In Newry, Ireland there is a small playground named in honour of Raymond McCreesh, one of ten men who died while on hunger strike at “The Maze” prison in 1981. He was 24 years of age at the time of his death. A modest placard bearing his name hangs on the gates surrounding the park.
This dedication has raised a considerable amount of ire amongst the Unionist community for some years now, and so it was that two days ago, Equality Commitee councillours in Newry took a vote on the issue of a name change to the park.
One SDLP member abstained, and his eight colleagues failed to attend the vote.
The retention of Raymond McCreesh’s name in dedication to the park passed by a vote of 15-4, largely due to Sinn Fein councillours and two independent republicans.
According to BBC Northern Ireland, Ulster Unionist councillour David Taylor stated that his his party had sought to change the name of the park “to register our strong anger, disappointment and disgust at the decision that was due to be taken.”
Having first appealed to the Equality Commission in 2008, Unionists were informed by the Commission’s council sub-committee that naming the park after McCreesh was in line with their legal requirement to “promote equality of oppotunity and good relations between persons of different religious belief and political opinion.”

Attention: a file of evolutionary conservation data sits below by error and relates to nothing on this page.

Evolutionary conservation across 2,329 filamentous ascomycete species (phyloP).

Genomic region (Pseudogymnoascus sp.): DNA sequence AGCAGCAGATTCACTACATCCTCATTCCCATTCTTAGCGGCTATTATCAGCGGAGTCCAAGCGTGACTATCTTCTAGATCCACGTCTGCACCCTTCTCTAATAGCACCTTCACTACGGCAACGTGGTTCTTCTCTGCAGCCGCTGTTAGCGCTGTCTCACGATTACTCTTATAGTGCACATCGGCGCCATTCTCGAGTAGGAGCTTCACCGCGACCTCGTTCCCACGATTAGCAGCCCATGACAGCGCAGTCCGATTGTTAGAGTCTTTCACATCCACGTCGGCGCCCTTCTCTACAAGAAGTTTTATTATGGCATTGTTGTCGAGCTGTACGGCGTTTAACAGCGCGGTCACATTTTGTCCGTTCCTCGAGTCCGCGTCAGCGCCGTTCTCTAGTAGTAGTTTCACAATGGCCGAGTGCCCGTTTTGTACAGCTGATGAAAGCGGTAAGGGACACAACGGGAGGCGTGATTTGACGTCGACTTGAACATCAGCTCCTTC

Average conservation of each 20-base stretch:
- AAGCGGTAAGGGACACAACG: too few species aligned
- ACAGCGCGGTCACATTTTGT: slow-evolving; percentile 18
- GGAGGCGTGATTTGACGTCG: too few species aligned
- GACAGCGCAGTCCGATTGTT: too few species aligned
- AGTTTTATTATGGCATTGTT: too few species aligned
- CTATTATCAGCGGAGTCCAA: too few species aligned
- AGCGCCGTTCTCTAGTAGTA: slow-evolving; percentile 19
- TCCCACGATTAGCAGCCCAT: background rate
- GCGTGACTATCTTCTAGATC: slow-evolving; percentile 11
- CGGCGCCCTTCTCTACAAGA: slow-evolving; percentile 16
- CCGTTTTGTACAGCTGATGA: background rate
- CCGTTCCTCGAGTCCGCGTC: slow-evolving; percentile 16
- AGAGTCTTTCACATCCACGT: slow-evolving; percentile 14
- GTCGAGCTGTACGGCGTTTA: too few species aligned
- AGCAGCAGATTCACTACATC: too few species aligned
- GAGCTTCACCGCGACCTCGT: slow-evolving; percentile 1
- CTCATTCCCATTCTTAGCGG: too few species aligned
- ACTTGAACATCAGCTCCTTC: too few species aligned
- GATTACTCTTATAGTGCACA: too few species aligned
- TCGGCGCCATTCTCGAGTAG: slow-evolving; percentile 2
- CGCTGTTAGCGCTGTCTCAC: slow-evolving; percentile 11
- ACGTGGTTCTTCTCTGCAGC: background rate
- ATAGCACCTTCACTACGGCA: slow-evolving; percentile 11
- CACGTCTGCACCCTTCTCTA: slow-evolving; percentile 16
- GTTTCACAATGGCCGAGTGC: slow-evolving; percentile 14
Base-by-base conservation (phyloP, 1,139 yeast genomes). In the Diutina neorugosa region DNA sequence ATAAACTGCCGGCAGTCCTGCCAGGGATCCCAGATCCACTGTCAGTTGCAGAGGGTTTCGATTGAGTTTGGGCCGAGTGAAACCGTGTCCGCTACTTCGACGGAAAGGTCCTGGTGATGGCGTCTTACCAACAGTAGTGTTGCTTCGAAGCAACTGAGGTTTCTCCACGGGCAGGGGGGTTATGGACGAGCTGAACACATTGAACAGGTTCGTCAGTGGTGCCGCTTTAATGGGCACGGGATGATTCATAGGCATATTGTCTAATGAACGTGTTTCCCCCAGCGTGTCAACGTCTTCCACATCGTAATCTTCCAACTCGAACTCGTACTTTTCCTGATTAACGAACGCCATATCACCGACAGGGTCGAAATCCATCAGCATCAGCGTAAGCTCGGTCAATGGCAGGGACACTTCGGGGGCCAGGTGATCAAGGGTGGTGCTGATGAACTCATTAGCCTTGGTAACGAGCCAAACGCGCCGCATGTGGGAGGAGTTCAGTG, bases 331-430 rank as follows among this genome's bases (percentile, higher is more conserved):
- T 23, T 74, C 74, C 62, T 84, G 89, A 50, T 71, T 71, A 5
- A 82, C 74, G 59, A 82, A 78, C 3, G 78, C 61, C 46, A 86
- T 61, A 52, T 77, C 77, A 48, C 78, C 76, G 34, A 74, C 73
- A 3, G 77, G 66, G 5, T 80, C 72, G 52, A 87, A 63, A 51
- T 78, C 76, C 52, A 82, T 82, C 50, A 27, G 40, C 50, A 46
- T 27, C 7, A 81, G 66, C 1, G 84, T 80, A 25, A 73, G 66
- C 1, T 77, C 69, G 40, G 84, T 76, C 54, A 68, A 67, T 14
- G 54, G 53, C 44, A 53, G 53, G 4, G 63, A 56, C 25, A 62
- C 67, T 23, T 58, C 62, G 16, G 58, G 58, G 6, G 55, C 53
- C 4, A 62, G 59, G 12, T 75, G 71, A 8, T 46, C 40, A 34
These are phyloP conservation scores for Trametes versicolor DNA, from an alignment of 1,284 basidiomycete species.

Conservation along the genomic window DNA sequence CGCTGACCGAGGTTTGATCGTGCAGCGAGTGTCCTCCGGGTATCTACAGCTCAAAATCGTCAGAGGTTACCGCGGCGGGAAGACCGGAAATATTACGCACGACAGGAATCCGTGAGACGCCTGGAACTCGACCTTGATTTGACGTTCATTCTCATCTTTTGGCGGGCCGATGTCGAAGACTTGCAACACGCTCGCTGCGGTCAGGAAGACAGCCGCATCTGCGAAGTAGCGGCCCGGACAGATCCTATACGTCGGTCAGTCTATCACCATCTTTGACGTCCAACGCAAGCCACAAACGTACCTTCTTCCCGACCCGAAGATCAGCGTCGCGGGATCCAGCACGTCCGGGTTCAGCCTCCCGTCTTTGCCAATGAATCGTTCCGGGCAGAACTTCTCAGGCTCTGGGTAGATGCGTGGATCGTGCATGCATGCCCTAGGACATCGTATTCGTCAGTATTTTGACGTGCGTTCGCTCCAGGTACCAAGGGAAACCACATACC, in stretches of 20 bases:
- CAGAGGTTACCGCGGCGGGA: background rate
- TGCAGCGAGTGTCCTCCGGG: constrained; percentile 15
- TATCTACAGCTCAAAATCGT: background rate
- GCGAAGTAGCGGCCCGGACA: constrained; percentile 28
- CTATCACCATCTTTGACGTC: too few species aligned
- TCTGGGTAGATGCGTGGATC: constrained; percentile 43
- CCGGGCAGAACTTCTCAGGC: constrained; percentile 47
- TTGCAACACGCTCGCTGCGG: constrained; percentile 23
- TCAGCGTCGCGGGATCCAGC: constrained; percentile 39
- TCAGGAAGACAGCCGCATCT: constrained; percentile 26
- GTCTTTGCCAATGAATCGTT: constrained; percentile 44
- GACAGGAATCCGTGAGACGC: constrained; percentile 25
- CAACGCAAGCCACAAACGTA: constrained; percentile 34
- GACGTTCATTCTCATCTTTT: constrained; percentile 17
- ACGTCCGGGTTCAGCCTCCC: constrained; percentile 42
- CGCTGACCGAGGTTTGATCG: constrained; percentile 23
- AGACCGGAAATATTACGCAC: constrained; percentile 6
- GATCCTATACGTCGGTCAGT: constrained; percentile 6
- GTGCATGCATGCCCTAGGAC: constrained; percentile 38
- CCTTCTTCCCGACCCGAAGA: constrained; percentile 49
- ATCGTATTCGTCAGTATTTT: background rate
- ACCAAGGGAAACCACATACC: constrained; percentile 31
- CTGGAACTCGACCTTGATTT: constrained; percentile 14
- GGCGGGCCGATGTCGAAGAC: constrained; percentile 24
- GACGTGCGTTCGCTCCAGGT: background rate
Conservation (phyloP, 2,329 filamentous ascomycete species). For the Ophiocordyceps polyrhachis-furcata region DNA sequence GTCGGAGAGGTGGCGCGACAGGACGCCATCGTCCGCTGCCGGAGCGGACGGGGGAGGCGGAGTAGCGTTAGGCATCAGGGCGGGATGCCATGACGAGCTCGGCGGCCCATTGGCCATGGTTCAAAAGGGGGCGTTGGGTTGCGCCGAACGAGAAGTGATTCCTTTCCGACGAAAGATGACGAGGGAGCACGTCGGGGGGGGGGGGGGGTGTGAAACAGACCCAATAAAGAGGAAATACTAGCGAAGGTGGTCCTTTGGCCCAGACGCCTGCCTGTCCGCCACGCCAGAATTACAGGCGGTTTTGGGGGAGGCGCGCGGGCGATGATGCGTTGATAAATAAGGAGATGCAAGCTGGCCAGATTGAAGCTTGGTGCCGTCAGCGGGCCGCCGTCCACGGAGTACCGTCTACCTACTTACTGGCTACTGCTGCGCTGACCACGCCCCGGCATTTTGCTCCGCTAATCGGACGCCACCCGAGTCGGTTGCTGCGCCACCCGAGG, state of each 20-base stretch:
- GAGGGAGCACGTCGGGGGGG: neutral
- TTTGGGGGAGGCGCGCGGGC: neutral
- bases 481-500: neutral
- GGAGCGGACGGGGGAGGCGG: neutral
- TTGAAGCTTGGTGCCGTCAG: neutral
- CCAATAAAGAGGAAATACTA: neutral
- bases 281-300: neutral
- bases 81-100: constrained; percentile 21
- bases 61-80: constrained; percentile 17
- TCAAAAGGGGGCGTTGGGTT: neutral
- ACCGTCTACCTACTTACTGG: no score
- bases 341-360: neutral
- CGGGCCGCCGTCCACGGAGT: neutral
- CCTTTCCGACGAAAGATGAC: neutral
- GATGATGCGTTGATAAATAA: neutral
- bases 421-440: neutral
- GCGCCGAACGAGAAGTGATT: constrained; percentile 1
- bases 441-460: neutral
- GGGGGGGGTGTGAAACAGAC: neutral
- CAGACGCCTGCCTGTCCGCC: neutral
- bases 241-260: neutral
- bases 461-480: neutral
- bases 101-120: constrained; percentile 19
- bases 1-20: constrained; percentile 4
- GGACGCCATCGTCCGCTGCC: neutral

Meanwhile, back at the ranch…
In Belfast, The Orange Order is in the process of constructing a two museum/interpretive centre project, funded entirely by EU Peace III grants to the tune tune of 3.5 million pounds. It is being touted as an historical resource and culture center. (And if you get a bit of an appetite while visiting, it will even include a cafe!). This “heritage museum” scheme will include a mock-up of an Orange Lodge meeting room, as well as several informative and educational displays on the history and purpose of the the Orangemen.
Curator John Mattison has been quoted as saying, “I think it’s useful as Northern Ireland moves forward into what people describe as the ‘shared future’ that everybody understands each other’s culture…this isn’t a polemical exercise by the institution…this is not a propaganda exercise. It’s an exercise in education.”
There is no doubt that the origins and subsequent history of the Orangemen are vital to understanding the present state of sectarian conflict in Ireland. After all, King William of Orange forever changed the fate of every man, woman, and child in the country. It follows that education on this matter is important, I’m just not so sure that said education should be delivered by an institution that, whatever it’s current stance, has a long track record of fostering gerrymandering, violence, and hatred against it’s neighbors.
The commemoration of a public park in the name of a man who died on hunger strike in the name of human rights should not be an affront to anyone. It should be, in it’s own humble way, “an exercise in education”.